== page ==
That same "solicitation" theory, as the New York Times reported back in 2011, is the one the Obama DOJ has been using to justify its ongoing criminal investigation of WikiLeaks and Julian Assange: that because Assange solicited or encouraged Manning to leak classified information, the US government can "charge [Assange] as a conspirator in the leak, not just as a passive recipient of the documents who then published them." When that theory was first disclosed, I wrote that it would enable the criminalization of investigative journalism generally.
Obama defenders such as Andrew Sullivan claim that this is all more complicated than media outrage suggests because of a necessary "trade-off" between press freedoms and security. So do Obama defenders believe that George Bush and Richard Nixon - who never prosecuted leakers like this or formally accused journalists of being criminals for reporting classified information - were excessively protective of press freedoms and insufficiently devoted to safeguarding secrecy? To ask that question is to mock it. Obama has gone so far beyond what every recent prior president has done in bolstering secrecy and criminalizing whistleblowing and leaks.Even Dana Milbank at The Washington Post, who has been the definition of Beltway insider, is aghast at what he calls the "Rosen affair." He calls it, rightly, I might add,
as flagrant an assault on civil liberties as anything done by George W. Bush’s administration, and it uses technology to silence critics in a way Richard Nixon could only have dreamed of.Of course, that's not what the Rosen affair is about. No one is proposing jailing journalists -- that happens in Iran, not here, right? -- and certainly not President Obama. Milbank quotes White House Press Secretary Jay Carney saying that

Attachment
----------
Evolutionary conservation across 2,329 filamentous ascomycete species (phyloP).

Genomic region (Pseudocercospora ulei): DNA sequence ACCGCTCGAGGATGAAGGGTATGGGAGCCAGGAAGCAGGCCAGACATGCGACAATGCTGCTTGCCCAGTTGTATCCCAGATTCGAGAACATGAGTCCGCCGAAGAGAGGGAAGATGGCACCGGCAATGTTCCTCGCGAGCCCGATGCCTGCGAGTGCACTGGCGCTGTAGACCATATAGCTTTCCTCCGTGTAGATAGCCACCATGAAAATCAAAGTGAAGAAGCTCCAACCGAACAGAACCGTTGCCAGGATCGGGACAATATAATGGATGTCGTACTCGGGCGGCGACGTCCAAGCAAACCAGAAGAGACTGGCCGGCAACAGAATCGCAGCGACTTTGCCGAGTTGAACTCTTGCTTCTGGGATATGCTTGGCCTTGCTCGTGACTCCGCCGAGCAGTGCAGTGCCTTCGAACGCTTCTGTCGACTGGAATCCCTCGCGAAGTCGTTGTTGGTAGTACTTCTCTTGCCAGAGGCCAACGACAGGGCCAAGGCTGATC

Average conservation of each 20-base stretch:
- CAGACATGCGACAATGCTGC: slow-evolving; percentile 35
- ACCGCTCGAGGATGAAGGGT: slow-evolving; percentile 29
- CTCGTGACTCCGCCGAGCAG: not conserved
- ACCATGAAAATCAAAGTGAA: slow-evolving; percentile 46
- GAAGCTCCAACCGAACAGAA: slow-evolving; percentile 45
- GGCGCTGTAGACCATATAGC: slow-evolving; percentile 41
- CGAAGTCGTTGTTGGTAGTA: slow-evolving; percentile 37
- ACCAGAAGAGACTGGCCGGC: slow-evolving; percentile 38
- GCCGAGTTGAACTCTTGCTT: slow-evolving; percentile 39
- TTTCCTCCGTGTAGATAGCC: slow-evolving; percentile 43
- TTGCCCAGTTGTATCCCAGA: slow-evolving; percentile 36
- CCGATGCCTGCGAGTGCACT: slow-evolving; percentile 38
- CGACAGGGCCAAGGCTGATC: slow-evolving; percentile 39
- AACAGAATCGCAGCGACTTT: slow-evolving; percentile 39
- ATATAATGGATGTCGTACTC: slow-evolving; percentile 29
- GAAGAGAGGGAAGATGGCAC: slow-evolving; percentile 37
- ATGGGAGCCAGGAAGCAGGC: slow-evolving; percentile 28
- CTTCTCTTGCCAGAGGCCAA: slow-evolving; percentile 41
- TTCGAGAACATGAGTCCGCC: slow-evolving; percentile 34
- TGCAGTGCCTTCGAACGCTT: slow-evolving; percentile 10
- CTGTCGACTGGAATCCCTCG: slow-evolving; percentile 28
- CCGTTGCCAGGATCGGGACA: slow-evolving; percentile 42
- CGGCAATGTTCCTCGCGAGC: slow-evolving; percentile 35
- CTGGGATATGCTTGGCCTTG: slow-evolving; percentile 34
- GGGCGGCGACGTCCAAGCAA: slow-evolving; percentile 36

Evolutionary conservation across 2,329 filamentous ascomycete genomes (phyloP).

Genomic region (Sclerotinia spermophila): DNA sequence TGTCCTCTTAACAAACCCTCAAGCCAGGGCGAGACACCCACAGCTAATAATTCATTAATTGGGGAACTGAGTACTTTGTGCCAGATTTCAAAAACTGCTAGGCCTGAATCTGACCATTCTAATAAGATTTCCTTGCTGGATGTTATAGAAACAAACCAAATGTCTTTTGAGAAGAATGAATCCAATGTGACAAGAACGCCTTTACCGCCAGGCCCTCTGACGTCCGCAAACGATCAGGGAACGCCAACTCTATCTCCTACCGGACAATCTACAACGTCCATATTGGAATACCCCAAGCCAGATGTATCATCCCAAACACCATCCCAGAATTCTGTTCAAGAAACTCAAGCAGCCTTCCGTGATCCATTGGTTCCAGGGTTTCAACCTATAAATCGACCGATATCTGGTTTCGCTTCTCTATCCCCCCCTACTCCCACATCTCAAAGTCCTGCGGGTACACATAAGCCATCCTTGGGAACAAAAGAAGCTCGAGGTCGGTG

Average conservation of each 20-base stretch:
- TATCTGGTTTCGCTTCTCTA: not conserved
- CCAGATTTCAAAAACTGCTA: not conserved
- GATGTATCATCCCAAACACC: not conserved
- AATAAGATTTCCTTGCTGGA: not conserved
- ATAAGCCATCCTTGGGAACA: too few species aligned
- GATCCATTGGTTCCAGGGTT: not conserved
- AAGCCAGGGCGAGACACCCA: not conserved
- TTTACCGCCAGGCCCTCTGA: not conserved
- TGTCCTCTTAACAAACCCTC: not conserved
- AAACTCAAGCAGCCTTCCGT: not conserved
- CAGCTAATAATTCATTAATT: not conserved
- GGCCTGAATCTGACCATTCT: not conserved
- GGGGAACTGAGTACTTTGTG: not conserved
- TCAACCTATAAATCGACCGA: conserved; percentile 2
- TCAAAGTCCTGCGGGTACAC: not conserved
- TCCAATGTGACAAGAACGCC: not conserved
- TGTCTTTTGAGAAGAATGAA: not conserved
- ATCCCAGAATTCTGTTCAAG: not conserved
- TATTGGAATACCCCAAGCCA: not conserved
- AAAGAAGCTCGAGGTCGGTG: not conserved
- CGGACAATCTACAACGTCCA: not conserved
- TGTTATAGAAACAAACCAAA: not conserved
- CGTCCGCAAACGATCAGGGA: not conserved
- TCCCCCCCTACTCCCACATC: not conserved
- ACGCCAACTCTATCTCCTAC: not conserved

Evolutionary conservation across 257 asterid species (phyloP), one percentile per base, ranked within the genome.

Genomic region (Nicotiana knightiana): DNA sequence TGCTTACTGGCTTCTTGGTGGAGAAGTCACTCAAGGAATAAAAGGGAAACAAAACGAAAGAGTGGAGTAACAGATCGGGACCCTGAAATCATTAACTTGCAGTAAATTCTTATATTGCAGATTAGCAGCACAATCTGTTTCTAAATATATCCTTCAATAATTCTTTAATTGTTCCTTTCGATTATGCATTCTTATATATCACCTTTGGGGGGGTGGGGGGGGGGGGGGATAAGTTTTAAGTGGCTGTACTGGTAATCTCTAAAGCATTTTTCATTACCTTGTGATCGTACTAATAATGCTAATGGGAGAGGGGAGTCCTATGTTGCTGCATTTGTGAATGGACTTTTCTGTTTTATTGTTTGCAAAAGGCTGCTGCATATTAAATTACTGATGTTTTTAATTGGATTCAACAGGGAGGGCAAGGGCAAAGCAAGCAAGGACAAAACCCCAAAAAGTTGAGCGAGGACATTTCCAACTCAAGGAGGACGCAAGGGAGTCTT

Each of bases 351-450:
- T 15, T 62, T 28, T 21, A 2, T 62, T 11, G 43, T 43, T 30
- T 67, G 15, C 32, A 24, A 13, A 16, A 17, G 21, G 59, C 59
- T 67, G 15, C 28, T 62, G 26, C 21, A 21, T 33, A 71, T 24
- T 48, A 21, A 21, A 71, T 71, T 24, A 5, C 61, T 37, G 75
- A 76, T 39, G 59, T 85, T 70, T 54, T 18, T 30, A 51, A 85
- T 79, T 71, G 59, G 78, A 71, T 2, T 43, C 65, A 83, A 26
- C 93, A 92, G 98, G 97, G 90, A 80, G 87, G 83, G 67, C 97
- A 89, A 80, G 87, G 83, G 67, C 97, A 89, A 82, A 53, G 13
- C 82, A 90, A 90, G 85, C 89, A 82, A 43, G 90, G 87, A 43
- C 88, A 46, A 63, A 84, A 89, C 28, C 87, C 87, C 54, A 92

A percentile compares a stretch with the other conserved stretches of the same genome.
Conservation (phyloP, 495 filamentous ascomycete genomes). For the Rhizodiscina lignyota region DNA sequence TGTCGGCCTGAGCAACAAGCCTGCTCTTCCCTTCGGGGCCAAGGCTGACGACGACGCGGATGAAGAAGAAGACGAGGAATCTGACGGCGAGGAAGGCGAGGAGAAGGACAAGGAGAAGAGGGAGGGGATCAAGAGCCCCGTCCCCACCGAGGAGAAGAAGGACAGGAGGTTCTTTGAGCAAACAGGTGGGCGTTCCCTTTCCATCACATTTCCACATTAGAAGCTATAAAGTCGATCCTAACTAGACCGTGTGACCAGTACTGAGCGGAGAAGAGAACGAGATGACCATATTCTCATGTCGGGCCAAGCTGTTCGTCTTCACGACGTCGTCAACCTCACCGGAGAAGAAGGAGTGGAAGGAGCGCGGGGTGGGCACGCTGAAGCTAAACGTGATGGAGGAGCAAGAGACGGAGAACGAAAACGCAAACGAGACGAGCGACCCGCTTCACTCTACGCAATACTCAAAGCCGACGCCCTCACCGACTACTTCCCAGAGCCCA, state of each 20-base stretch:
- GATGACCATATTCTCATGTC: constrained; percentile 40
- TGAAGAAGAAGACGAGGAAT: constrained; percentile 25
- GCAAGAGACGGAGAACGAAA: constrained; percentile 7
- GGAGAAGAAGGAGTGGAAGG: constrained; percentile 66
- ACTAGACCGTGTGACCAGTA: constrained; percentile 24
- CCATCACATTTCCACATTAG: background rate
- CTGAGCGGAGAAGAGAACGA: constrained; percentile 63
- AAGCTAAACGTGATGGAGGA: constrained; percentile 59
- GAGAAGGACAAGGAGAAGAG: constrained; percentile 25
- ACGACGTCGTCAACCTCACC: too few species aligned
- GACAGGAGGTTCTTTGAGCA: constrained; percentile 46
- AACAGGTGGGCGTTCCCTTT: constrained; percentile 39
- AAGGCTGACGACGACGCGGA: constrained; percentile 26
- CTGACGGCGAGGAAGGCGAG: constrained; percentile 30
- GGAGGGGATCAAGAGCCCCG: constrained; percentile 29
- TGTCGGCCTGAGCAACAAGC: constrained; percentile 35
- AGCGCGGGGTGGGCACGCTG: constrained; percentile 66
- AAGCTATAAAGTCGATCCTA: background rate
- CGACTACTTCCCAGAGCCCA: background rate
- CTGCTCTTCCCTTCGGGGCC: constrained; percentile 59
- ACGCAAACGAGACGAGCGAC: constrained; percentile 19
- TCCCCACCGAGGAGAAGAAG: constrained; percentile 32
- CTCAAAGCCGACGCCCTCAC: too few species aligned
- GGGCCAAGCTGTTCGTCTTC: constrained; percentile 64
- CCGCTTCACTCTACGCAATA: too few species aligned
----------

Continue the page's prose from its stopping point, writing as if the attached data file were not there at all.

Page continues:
To treat a reporter as a criminal for doing his job — seeking out information the government doesn’t want made public — deprives Americans of the First Amendment freedom on which all other constitutional rights are based. Guns? Privacy? Due process? Equal protection? If you can’t speak out, you can’t defend those rights, either.
Obama doesn’t think “journalists should be prosecuted for doing their jobs” (perhaps he could remind the FBI of that), and the administration has renewed its support for a media shield law (a welcome but suspicious gesture, because the White House thwarted a previous attempt to pass the bill).But Milbank -- like Greenwald -- makes it clear that the jailing of reporters may not be all that farfetched, unless the president makes a bold move that eliminates any doubt as to where the president stands on the question. It is not enough to say you support a free press. You have to demonstrate your support with action